Cask #6490 / 7 Years / 60% / Exclusive release for Taiwan
According to various reports, India is the world's largest consumer of whisky. They drink on average, 2.6 litres per person per year, and nearly one in two bottles of whisky is sold in India. That's a lot of whisky. And a big thirst.
There are a few distilleries in India, the most well-known ones being Rampur, Paul John, and Amrut.
Starting in 1948, Amrut has been pretty much at the forefront of whisky coming out of India, and their range offers something for all whisky drinkers.
This review was quite a nice surprise to be able to do. Firstly, it's for a very hard to get bottling that was produced just for Taiwan. Secondly, the bottle is an exclusive release for a Canadian company called Truth Malters. Created and steered by Larry Schoen, the Truth Malters team is creating some astonishing relationships with distilleries and carving out some great inroads for the Canadian market.
Appearance: Deep gold with thick, oily legs.
Nose: Rich, buttery sherry with a beautiful dunnage-funk note. The peat is quite light and mellow, and it integrates with the sherry richness perfectly. Held to the nose a little longer, notes of over-ripe banana, morello cherry jam, and some fresh yeasty dough that's just risen. That dunnage note though - loving it!
Palate: For a whisky that's coming in at 60%, it's incredibly well behaved and isn't at all aggressive and alcohol-forward. It's actually very well restrained and gives a message of "watch out, be careful, and don't underestimate me"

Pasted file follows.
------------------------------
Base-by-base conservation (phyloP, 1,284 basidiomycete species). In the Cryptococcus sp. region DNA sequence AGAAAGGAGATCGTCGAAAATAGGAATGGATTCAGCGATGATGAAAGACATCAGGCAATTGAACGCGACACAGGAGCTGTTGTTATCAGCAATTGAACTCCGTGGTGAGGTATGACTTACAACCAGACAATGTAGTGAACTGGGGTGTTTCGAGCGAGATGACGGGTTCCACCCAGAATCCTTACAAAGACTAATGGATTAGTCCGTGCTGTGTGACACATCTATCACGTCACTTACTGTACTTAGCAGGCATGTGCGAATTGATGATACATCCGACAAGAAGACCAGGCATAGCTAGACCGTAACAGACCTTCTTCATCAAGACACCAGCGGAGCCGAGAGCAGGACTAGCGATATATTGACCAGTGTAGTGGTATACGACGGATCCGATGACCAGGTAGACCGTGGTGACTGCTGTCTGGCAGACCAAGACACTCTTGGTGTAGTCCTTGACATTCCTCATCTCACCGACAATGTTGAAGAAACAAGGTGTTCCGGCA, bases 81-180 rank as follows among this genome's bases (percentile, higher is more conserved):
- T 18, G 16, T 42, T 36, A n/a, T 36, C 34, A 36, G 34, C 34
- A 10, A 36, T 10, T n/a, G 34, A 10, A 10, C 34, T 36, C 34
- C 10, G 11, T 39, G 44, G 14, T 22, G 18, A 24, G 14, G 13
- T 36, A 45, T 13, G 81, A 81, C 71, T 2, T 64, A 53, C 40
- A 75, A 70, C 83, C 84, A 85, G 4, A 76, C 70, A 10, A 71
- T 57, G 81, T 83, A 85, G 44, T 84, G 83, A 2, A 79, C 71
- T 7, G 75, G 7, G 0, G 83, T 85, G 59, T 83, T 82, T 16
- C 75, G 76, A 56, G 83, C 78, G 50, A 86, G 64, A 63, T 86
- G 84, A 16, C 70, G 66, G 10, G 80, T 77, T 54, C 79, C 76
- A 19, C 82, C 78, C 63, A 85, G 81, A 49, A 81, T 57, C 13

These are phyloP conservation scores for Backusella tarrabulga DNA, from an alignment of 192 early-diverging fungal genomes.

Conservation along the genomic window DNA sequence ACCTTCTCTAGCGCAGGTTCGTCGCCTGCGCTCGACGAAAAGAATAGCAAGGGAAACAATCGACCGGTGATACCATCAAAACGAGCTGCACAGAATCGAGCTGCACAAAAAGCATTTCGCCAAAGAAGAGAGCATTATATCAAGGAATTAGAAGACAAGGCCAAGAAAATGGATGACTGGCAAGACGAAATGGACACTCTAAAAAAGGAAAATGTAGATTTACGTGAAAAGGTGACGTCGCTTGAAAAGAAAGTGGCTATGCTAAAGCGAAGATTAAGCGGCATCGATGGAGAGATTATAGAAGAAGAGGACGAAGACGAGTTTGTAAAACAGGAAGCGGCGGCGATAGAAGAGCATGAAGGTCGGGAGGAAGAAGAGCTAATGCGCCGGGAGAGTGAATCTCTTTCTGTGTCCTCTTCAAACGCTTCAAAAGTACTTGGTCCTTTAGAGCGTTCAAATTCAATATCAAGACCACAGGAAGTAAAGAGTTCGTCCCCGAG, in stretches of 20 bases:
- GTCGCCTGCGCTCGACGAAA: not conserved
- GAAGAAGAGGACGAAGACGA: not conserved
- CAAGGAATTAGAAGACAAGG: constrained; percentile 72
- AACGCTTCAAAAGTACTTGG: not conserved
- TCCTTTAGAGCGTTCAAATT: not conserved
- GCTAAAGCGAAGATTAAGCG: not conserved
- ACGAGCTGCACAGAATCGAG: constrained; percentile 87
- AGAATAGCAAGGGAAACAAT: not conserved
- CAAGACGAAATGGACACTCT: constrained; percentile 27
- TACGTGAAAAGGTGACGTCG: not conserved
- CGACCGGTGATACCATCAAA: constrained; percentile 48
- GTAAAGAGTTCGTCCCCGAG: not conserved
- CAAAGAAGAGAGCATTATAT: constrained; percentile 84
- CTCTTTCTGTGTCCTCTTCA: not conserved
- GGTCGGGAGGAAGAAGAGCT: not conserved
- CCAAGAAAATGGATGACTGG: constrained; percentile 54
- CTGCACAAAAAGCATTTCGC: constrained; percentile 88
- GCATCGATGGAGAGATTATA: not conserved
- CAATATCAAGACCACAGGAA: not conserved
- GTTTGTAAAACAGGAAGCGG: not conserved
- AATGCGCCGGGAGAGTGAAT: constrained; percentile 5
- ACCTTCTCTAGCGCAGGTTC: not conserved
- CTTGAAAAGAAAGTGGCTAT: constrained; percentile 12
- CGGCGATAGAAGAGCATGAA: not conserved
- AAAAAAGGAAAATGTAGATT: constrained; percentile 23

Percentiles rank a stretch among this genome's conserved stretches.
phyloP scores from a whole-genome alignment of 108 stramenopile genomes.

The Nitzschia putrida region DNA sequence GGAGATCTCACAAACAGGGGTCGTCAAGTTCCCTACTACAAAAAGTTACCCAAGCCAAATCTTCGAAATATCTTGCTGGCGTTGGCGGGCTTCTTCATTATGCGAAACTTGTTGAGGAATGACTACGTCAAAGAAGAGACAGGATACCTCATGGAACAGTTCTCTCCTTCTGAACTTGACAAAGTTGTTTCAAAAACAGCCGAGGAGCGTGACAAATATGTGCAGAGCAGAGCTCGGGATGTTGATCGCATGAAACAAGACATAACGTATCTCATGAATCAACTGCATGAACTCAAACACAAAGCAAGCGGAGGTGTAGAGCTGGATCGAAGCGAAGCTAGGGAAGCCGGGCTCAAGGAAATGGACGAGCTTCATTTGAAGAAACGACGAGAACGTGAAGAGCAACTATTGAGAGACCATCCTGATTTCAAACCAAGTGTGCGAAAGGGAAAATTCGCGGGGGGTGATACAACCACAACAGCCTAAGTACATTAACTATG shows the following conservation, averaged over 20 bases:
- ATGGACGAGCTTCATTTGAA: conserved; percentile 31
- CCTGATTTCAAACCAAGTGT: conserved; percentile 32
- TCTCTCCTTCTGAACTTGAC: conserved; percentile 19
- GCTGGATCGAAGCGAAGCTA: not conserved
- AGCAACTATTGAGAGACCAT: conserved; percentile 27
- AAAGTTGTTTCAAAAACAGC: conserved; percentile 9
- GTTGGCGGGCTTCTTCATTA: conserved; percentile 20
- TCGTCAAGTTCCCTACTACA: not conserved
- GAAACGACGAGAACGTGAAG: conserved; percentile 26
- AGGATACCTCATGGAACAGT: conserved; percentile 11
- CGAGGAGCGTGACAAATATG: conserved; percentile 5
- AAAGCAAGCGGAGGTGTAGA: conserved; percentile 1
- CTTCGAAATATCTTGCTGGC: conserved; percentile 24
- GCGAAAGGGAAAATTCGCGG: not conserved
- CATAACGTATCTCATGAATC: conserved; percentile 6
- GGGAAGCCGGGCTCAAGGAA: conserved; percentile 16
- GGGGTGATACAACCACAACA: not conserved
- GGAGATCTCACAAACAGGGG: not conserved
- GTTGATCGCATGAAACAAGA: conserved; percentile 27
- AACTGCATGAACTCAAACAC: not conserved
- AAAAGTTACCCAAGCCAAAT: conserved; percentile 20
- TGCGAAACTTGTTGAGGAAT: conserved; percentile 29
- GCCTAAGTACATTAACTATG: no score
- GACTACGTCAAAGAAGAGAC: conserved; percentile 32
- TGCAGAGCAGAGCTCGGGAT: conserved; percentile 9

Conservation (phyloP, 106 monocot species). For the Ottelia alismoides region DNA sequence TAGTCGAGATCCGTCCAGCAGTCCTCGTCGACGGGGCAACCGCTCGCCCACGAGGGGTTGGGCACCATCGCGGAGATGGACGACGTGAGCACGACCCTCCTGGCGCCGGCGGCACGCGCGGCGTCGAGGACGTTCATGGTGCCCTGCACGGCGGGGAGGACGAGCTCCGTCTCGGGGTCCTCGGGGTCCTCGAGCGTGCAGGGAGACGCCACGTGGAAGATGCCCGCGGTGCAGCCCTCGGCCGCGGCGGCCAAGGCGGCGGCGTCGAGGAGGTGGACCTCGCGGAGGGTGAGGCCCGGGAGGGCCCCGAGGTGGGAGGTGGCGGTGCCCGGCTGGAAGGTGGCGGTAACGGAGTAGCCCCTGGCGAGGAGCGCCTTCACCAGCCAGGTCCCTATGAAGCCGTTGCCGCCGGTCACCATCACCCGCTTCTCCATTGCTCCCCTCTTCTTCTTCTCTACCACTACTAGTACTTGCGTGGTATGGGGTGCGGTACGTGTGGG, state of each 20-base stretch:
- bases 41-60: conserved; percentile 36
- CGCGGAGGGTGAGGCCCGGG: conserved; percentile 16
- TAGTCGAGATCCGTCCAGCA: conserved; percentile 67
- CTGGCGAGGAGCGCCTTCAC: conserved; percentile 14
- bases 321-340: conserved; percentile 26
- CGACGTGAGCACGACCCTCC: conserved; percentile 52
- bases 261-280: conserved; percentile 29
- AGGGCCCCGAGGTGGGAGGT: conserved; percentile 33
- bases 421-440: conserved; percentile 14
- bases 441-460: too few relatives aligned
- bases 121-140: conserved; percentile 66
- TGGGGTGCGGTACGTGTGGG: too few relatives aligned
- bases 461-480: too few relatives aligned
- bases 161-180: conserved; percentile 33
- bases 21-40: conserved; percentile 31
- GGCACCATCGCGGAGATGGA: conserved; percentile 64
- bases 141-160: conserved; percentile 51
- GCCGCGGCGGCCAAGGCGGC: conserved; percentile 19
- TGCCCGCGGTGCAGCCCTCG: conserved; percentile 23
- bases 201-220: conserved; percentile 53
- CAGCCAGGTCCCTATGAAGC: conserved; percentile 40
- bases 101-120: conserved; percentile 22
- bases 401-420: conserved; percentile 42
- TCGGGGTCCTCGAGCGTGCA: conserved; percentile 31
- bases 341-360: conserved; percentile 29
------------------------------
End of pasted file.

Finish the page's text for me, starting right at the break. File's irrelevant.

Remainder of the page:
The sweetness of sherry combines with that restrained heat and merges perfectly with gentle peat smoke. The ppm is mild enough to attract peat lovers and non-peat lovers alike, as there's a decent level of sweetness, richness, and smokiness.
A second sip uncovers honey-coated nuts, warming pepper, cake spice, and a fleeting wisp of Chinese 5 Spice.
Finish: Long and sweet richness merge with gentle notes of mild peat, flashes of tobacco, and rich stone fruit.
Water adds... Toffee and candy notes on the nose. Lighter oil with some woody tannins on the palate. I actually prefer it without the addition of water.
Conclusion: Quite stupendous. It really is. I would encourage people to hunt one down if they can as it's just that good. An extremely well-educated and solid cask pick by the folk at Truth Malters that highlights what Amrut can do, but at another level.
And the artwork on the label is pretty unique as well.
Huge thanks to Larry for getting this bottle across the water to me.